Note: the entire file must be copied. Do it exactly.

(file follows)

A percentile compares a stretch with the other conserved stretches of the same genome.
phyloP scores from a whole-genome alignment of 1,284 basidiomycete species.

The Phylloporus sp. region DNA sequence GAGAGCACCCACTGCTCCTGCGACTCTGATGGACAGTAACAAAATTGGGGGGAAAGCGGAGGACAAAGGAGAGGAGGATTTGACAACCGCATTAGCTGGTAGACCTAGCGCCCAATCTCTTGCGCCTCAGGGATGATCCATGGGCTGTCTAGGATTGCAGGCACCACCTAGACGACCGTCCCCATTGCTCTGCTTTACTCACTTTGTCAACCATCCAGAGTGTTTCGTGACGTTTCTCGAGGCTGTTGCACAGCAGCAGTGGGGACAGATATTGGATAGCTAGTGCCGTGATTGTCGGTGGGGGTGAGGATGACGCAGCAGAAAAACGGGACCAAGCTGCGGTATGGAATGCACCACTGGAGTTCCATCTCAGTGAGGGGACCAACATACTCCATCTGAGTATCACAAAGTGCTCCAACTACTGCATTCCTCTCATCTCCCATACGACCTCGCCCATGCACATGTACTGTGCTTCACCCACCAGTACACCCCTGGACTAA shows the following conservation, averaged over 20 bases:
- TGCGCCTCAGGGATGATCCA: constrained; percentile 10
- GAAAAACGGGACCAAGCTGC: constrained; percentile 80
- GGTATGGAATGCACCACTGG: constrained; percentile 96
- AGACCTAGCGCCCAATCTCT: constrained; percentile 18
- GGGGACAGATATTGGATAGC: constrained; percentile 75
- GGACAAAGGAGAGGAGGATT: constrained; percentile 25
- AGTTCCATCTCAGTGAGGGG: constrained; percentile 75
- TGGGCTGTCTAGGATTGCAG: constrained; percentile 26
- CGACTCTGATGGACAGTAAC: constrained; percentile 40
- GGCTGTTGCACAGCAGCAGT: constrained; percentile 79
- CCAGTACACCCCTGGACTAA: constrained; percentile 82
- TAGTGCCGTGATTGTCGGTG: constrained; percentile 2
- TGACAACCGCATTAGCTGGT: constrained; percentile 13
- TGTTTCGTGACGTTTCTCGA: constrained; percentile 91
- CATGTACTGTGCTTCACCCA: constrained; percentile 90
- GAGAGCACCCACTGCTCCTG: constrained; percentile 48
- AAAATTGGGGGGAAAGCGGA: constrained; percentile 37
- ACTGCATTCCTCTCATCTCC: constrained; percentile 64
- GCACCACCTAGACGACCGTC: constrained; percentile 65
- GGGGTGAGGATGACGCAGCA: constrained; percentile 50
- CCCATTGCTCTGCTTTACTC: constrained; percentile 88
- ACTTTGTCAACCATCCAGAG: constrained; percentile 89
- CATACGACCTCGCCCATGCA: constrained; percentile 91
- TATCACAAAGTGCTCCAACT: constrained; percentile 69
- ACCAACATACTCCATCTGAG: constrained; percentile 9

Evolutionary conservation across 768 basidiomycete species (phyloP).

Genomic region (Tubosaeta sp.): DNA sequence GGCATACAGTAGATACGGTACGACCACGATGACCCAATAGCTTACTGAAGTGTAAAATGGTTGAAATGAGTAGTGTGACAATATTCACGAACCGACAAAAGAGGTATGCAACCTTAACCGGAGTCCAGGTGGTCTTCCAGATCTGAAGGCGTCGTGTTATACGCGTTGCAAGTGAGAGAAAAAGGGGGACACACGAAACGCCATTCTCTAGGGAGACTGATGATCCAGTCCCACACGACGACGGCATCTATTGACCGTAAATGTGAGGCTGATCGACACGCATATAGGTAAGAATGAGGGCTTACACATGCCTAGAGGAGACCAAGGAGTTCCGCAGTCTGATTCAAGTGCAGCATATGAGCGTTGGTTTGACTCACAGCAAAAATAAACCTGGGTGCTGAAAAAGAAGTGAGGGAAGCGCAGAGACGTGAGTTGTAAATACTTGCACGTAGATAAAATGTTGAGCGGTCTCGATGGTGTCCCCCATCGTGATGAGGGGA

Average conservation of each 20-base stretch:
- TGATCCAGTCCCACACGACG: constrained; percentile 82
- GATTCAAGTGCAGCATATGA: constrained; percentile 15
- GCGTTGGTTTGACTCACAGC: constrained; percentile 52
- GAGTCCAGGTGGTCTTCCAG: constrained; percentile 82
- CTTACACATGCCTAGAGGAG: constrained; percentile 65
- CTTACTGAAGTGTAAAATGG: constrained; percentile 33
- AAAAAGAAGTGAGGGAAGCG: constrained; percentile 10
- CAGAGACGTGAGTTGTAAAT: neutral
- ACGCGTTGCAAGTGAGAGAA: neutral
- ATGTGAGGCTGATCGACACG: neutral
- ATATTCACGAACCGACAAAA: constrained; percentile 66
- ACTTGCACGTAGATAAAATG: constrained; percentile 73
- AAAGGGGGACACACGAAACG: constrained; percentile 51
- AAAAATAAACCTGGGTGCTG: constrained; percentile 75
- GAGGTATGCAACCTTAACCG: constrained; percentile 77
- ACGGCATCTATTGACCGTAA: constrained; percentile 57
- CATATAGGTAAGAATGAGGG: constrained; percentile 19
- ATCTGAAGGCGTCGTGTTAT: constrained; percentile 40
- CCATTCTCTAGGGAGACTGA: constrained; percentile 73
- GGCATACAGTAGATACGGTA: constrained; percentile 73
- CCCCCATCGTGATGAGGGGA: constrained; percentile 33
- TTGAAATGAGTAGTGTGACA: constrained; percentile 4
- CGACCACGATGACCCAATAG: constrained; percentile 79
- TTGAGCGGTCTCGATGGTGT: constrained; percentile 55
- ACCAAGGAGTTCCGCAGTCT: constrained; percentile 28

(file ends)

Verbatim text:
A percentile compares a stretch with the other conserved stretches of the same genome.
phyloP scores from a whole-genome alignment of 1,284 basidiomycete species.

The Phylloporus sp. region DNA sequence GAGAGCACCCACTGCTCCTGCGACTCTGATGGACAGTAACAAAATTGGGGGGAAAGCGGAGGACAAAGGAGAGGAGGATTTGACAACCGCATTAGCTGGTAGACCTAGCGCCCAATCTCTTGCGCCTCAGGGATGATCCATGGGCTGTCTAGGATTGCAGGCACCACCTAGACGACCGTCCCCATTGCTCTGCTTTACTCACTTTGTCAACCATCCAGAGTGTTTCGTGACGTTTCTCGAGGCTGTTGCACAGCAGCAGTGGGGACAGATATTGGATAGCTAGTGCCGTGATTGTCGGTGGGGGTGAGGATGACGCAGCAGAAAAACGGGACCAAGCTGCGGTATGGAATGCACCACTGGAGTTCCATCTCAGTGAGGGGACCAACATACTCCATCTGAGTATCACAAAGTGCTCCAACTACTGCATTCCTCTCATCTCCCATACGACCTCGCCCATGCACATGTACTGTGCTTCACCCACCAGTACACCCCTGGACTAA shows the following conservation, averaged over 20 bases:
- TGCGCCTCAGGGATGATCCA: constrained; percentile 10
- GAAAAACGGGACCAAGCTGC: constrained; percentile 80
- GGTATGGAATGCACCACTGG: constrained; percentile 96
- AGACCTAGCGCCCAATCTCT: constrained; percentile 18
- GGGGACAGATATTGGATAGC: constrained; percentile 75
- GGACAAAGGAGAGGAGGATT: constrained; percentile 25
- AGTTCCATCTCAGTGAGGGG: constrained; percentile 75
- TGGGCTGTCTAGGATTGCAG: constrained; percentile 26
- CGACTCTGATGGACAGTAAC: constrained; percentile 40
- GGCTGTTGCACAGCAGCAGT: constrained; percentile 79
- CCAGTACACCCCTGGACTAA: constrained; percentile 82
- TAGTGCCGTGATTGTCGGTG: constrained; percentile 2
- TGACAACCGCATTAGCTGGT: constrained; percentile 13
- TGTTTCGTGACGTTTCTCGA: constrained; percentile 91
- CATGTACTGTGCTTCACCCA: constrained; percentile 90
- GAGAGCACCCACTGCTCCTG: constrained; percentile 48
- AAAATTGGGGGGAAAGCGGA: constrained; percentile 37
- ACTGCATTCCTCTCATCTCC: constrained; percentile 64
- GCACCACCTAGACGACCGTC: constrained; percentile 65
- GGGGTGAGGATGACGCAGCA: constrained; percentile 50
- CCCATTGCTCTGCTTTACTC: constrained; percentile 88
- ACTTTGTCAACCATCCAGAG: constrained; percentile 89
- CATACGACCTCGCCCATGCA: constrained; percentile 91
- TATCACAAAGTGCTCCAACT: constrained; percentile 69
- ACCAACATACTCCATCTGAG: constrained; percentile 9

Evolutionary conservation across 768 basidiomycete species (phyloP).

Genomic region (Tubosaeta sp.): DNA sequence GGCATACAGTAGATACGGTACGACCACGATGACCCAATAGCTTACTGAAGTGTAAAATGGTTGAAATGAGTAGTGTGACAATATTCACGAACCGACAAAAGAGGTATGCAACCTTAACCGGAGTCCAGGTGGTCTTCCAGATCTGAAGGCGTCGTGTTATACGCGTTGCAAGTGAGAGAAAAAGGGGGACACACGAAACGCCATTCTCTAGGGAGACTGATGATCCAGTCCCACACGACGACGGCATCTATTGACCGTAAATGTGAGGCTGATCGACACGCATATAGGTAAGAATGAGGGCTTACACATGCCTAGAGGAGACCAAGGAGTTCCGCAGTCTGATTCAAGTGCAGCATATGAGCGTTGGTTTGACTCACAGCAAAAATAAACCTGGGTGCTGAAAAAGAAGTGAGGGAAGCGCAGAGACGTGAGTTGTAAATACTTGCACGTAGATAAAATGTTGAGCGGTCTCGATGGTGTCCCCCATCGTGATGAGGGGA

Average conservation of each 20-base stretch:
- TGATCCAGTCCCACACGACG: constrained; percentile 82
- GATTCAAGTGCAGCATATGA: constrained; percentile 15
- GCGTTGGTTTGACTCACAGC: constrained; percentile 52
- GAGTCCAGGTGGTCTTCCAG: constrained; percentile 82
- CTTACACATGCCTAGAGGAG: constrained; percentile 65
- CTTACTGAAGTGTAAAATGG: constrained; percentile 33
- AAAAAGAAGTGAGGGAAGCG: constrained; percentile 10
- CAGAGACGTGAGTTGTAAAT: neutral
- ACGCGTTGCAAGTGAGAGAA: neutral
- ATGTGAGGCTGATCGACACG: neutral
- ATATTCACGAACCGACAAAA: constrained; percentile 66
- ACTTGCACGTAGATAAAATG: constrained; percentile 73
- AAAGGGGGACACACGAAACG: constrained; percentile 51
- AAAAATAAACCTGGGTGCTG: constrained; percentile 75
- GAGGTATGCAACCTTAACCG: constrained; percentile 77
- ACGGCATCTATTGACCGTAA: constrained; percentile 57
- CATATAGGTAAGAATGAGGG: constrained; percentile 19
- ATCTGAAGGCGTCGTGTTAT: constrained; percentile 40
- CCATTCTCTAGGGAGACTGA: constrained; percentile 73
- GGCATACAGTAGATACGGTA: constrained; percentile 73
- CCCCCATCGTGATGAGGGGA: constrained; percentile 33
- TTGAAATGAGTAGTGTGACA: constrained; percentile 4
- CGACCACGATGACCCAATAG: constrained; percentile 79
- TTGAGCGGTCTCGATGGTGT: constrained; percentile 55
- ACCAAGGAGTTCCGCAGTCT: constrained; percentile 28